Adequate accommodation for UK spouse, partner, and family visas

Accommodation arranged in the UK is one of the mandatory requirements for spouse visa, partner visa and other family visas for the UK. It is important to ensure that you have a suitable accommodation in place and that you have the relevant documentary evidence to prove it before applying for your visa. UK immigration rules are strict and therefore you should pay detailed attention to each mandatory requirement for any UK visa application.

Accommodation is not adequate if it is not owned or legally occupied by the family unit. Accommodation can be shared with others. ‘Occupy exclusively’ is defined in paragraph 6 of the Immigration Rules and means that at least part of the accommodation must be for the exclusive use of the family.

Decision makers should expect to see evidence that the family unit of the applicant/sponsor and any dependants have or will have exclusive use of at least the bedroom or bedrooms required for the number, age and gender of members of their family unit. The rest of the accommodation outside those exclusive areas which are for the exclusive use of the family unit can be shared with others.

Accommodation is not adequate if it is, or will be, overcrowded. Under paragraph 6 of the Immigration Rules, the meaning of overcrowded is the meaning in the Housing Act 1985, the Housing (Scotland) Act 1987 or the Housing (Northern Ireland) Order 1988 (as appropriate). Accommodation is not adequate if it does or will contravene public health regulations.

Accommodation requirement for spouse partner and family visas in the UK

Ownership/occupation for the accommodation

The applicant should provide evidence as to the basis on which the accommodation is or will be owned or occupied (including rented) by the family unit. This may for example be in the form of a copy of the property deeds, a letter from a bank or building society as to the mortgage arrangements, a lease agreement and rent book, or a letter from a family member or friend who is making the accommodation available to the applicant and their family unit.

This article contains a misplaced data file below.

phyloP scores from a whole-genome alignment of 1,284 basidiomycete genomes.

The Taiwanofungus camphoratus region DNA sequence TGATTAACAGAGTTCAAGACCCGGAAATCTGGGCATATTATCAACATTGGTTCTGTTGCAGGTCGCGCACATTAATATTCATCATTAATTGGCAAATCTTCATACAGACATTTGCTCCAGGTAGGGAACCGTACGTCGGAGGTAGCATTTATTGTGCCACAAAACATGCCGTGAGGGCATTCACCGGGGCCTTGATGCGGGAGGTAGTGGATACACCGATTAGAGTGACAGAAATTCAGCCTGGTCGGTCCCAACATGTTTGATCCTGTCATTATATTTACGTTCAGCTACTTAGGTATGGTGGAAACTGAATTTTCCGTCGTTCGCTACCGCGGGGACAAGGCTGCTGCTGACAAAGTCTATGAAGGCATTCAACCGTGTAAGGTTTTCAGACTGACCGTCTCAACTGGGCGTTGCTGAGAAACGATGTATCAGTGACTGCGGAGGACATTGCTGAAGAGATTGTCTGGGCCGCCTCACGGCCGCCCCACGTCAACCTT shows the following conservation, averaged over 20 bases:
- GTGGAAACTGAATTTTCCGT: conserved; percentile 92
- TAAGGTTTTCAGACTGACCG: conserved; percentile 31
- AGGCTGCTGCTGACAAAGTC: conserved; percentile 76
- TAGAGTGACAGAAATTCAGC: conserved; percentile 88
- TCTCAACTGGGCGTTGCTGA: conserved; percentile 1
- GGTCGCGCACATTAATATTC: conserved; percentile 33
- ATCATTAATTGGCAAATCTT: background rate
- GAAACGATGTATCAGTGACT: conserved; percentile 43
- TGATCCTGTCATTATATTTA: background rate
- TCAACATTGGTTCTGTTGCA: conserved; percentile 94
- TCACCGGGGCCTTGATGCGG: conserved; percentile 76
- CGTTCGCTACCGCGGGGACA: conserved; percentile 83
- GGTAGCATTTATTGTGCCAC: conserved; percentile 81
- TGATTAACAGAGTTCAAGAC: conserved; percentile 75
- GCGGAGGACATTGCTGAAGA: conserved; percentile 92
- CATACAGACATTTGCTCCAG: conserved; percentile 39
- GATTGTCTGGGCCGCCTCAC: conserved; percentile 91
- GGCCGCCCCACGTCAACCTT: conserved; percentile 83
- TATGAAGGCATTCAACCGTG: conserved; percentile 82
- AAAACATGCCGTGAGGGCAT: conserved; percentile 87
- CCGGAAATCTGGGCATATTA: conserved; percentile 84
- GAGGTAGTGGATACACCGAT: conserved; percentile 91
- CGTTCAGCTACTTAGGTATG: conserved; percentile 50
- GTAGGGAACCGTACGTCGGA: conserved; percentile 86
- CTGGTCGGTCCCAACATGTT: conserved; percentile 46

When accommodation is not owned by sponsor

Where the accommodation is not ‘owned’ by the sponsor (in the sense that they are not the head of the household but, for example, are living with their parents or are living alongside other tenants in a house in multiple occupation), the rules require there to be adequate accommodation which the sponsor and any partner and dependants will occupy for their exclusive use. This need not be a separate house or self-contained flat but, where it is as little as one bedroom of their own, enquiries should be made about the number of rooms in the property, the number of occupants and whether this is only intended to be a short-term arrangement.

Housing standards Local authorities have the power to set the housing standards that must be met in their area. While it will not generally be necessary to approach the local authority in each case to see whether their standards are met, the applicant should provide sufficient evidence that the accommodation will be adequate. This may take the form for example of a letter from a housing authority or building society or a description of the property that the decision maker can be satisfied is accurate and genuine.

Definition of overcrowding

In England and Wales, under the Housing Act 1985 if either the room standard and/or the space standard is breached a dwelling will be regarded as overcrowded under the Act. The overcrowding definition covers privately owned homes and those owned by local authorities.